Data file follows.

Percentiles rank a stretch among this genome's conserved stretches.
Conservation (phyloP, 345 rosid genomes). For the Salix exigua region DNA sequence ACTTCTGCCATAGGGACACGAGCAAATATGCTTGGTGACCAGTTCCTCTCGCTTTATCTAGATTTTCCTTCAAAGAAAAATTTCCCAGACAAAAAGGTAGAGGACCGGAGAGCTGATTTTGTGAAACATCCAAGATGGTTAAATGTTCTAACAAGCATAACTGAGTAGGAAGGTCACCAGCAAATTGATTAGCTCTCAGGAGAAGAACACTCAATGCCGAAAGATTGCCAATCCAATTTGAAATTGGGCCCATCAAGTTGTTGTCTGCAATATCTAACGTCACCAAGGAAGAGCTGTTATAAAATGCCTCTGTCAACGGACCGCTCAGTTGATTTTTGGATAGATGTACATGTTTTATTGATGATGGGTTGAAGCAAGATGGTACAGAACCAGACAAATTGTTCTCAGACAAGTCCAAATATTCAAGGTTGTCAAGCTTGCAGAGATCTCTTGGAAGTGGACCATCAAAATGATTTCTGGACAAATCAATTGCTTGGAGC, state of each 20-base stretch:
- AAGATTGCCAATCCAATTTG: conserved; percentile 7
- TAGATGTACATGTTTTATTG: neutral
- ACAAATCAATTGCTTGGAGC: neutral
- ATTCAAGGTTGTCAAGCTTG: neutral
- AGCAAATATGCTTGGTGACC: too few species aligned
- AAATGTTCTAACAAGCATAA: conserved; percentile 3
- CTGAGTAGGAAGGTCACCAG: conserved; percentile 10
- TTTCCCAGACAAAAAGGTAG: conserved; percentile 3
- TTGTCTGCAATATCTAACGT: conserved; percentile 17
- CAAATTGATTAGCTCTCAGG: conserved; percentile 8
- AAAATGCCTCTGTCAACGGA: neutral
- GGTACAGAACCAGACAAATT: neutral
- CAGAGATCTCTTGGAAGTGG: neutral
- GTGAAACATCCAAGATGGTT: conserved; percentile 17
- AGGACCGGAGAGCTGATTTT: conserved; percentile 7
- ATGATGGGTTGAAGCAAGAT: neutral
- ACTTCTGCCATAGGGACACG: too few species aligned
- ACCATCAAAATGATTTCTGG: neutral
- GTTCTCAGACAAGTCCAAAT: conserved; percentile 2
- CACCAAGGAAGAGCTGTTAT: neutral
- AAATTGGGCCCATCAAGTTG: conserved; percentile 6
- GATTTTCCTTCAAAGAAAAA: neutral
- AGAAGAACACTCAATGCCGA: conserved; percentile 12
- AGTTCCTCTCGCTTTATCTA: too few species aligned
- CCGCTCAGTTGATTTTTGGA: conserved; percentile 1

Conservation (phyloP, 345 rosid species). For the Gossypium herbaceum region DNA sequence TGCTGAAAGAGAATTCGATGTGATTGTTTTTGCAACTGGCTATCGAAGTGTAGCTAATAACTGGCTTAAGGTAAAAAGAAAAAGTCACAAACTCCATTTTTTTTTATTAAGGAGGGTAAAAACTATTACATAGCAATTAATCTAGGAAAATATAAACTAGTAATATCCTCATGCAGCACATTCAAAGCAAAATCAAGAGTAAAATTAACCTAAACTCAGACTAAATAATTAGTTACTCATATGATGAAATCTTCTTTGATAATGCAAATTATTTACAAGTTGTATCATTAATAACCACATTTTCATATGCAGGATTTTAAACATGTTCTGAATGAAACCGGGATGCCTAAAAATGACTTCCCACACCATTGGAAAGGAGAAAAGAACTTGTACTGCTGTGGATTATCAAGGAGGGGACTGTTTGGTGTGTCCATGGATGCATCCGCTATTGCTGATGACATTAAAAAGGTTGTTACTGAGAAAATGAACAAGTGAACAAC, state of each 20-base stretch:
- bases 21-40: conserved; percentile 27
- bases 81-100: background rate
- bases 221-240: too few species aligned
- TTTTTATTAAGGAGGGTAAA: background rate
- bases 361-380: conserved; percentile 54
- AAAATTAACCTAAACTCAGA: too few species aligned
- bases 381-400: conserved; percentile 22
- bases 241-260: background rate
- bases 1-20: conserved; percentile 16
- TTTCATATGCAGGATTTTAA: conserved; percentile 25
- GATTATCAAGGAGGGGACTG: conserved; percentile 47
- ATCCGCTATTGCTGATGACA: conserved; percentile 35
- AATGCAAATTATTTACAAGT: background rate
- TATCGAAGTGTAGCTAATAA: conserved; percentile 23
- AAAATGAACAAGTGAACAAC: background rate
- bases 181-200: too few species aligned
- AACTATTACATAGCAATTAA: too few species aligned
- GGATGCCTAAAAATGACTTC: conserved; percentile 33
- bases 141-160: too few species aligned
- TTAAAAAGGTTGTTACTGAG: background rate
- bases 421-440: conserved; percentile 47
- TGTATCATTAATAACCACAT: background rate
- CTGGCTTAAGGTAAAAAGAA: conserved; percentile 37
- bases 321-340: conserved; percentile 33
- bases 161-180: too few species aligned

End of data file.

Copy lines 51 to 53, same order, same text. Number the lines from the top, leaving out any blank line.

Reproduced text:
- CTGGCTTAAGGTAAAAAGAA: conserved; percentile 37
- bases 321-340: conserved; percentile 33
- bases 161-180: too few species aligned